When we talk of love in talking of Camus, it probably has to do with the many women he loved in and out of marriage. Love is not a quality, however, that most of us would associate with existentialism. Alienation, anxiety, aloneness—yes. But what’s love got to do with it? Or, for that matter, Camus?
Quite a bit, it turns out. In The First Man, the protagonist Jacques Cormery visits the tomb of his father, called to arms from his farm in Algeria and killed in the Battle of the Marne when his son was still an infant. Staring at the inscription’s dates, Cormery realizes with a jolt that “the man buried under that slab, who had been his father, was younger than he.” This Proustian moment leads to Cormery’s search not just for the father he never knew, but also the mother to whom he never could express his love.
Cutting to the autobiographical bone in this novel, Camus recreates his childhood in a poor working-class neighborhood of Algiers. Like Cormery’s, his family was one “where they spoke little, where no one read or wrote.” The grandmother, mother, and uncle, who all lived under the same narrow roof, were illiterate. Moreover, his mother, who worked as a housecleaner, was largely mute, while his uncle was also mostly dumb and very deaf. It was a household where words were few and feelings—apart from the brutal beatings given to Camus by the grandmother—were furtive.
Yet Camus, like Cormery, holds fast to a desperate love for his mother. In the notes found with the manuscript at the accident site—the briefcase was flung from the car at the moment of impact—Camus wrote: “And what he wanted most in the world, which was for his mother to read everything that was his life and his being, that was impossible. His love, his only love, would forever be speechless.”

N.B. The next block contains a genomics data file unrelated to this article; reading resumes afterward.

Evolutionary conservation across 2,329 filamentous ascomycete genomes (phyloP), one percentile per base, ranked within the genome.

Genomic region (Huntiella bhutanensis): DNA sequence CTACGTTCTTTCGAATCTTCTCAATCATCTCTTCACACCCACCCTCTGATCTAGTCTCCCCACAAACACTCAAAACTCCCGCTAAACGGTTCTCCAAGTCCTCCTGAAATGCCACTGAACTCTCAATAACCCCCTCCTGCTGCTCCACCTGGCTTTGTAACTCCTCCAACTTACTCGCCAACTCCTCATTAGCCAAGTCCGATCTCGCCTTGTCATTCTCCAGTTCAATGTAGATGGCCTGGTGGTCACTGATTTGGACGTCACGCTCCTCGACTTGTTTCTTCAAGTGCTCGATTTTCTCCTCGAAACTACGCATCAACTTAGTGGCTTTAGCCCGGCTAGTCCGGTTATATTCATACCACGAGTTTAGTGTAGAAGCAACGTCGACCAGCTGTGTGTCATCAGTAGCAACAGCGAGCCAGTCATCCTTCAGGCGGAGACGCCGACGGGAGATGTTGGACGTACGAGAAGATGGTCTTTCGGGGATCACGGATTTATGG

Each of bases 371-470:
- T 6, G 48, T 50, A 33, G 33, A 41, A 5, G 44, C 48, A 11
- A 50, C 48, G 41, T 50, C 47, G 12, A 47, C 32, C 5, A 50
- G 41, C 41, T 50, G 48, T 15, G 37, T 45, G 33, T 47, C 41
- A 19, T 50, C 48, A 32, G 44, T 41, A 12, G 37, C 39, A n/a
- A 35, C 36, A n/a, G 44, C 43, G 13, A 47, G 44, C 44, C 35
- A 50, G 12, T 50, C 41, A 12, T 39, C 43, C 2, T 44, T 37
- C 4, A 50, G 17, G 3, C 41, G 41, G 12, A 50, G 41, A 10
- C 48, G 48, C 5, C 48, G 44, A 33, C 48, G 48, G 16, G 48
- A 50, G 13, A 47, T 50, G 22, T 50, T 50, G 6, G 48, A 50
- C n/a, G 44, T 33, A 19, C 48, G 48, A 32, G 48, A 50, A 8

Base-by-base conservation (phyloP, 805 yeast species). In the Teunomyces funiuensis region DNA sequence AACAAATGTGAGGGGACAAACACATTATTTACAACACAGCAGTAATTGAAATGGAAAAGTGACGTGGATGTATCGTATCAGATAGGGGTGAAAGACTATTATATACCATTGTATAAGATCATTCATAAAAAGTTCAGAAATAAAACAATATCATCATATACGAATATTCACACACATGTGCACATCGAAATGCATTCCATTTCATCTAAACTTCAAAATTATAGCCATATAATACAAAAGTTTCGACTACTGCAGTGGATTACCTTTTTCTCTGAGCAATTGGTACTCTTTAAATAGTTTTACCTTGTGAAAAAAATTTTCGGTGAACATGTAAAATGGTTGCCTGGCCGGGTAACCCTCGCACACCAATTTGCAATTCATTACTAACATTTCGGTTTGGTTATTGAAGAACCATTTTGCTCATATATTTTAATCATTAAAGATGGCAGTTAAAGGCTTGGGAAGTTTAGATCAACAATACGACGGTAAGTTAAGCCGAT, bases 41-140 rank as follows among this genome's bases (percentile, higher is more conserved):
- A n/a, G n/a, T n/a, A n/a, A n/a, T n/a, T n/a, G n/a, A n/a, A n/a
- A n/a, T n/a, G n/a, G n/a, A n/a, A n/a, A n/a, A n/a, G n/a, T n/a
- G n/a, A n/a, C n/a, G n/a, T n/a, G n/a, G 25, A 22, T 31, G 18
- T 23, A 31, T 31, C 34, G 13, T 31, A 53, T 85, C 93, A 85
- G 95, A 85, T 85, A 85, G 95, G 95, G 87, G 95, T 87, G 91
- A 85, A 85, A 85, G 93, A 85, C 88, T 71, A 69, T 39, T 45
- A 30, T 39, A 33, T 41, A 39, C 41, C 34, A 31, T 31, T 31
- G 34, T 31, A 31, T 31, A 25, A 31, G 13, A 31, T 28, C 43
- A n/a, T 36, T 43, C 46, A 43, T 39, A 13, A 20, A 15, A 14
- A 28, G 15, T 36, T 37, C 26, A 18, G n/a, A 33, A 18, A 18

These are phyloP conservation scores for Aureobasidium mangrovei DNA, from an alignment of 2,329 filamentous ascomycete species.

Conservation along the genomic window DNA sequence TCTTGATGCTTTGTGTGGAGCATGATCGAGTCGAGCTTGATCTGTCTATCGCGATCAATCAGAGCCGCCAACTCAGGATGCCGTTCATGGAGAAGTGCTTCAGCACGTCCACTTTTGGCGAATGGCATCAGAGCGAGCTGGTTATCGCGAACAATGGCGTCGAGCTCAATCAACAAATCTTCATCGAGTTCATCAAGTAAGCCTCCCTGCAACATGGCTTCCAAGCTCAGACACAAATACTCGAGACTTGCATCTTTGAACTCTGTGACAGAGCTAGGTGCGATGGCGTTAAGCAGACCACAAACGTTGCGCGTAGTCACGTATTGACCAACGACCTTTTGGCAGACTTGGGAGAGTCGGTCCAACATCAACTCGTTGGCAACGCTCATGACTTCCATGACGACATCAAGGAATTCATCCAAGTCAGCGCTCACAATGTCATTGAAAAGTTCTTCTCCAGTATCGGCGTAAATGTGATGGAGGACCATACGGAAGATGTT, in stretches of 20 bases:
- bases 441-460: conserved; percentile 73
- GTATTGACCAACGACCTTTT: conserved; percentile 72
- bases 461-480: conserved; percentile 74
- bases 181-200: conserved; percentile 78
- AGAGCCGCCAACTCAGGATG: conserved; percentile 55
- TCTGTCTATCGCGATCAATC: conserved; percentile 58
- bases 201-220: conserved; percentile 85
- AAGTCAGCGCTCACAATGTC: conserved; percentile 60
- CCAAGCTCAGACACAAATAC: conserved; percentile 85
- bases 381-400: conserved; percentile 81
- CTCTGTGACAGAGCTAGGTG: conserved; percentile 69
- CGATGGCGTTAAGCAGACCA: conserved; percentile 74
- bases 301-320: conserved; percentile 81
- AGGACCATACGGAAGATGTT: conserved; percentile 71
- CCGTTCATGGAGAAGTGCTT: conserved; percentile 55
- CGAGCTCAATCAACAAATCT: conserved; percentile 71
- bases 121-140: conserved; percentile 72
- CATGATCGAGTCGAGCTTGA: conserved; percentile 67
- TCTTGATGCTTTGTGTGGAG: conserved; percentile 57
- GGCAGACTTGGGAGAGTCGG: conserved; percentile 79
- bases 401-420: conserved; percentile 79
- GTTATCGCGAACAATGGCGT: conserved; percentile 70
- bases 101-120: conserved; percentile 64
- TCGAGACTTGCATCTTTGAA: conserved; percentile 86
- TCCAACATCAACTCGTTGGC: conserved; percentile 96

This love for his silent mother also encompasses others who are silent, though not because they, like her, have lost the faculty of speech. They are, instead, the Europeans and Arabs, young and old, workers and peasants of French Algeria whom Camus calls Les Muets, or Speechless Ones.Vast political, social, and economic forces have rendered these men and women miserable and mute. The writer’s task—duty, really—is to give them their voices and work for justice. In another note, Camus exclaims: “Ah! That is what love is—love for all.”
Crucially, this love saves us from both absurdity and ourselves. In the revolt against the world’s absurd injustices and inequities, rebels can become blinded to the humanity of their oppressors and eventually forget the humanity of those they defend. This seems to be what Camus was groping toward when, shortly before the publication of The Plague, he made an enigmatic entry in his journal: “From the starting point of the absurd, it is impossible to live as a rebel without somehow finding a love that has yet to be defined.”
By the end of his short life, Camus had defined that love. It was the four-letter word for justice. In his 1957 Nobel Prize address, he declared that the writer must defend others not because of who they are, but what they are: fully human. The writer, in short, “pleads for the love of one’s neighbor.” As we shift from our resistance against this plague to our restarting of our economic and political life, Camus’s discovery is, not at all absurdly, more relevant than ever.
Permission required for reprinting, reproducing, or other uses.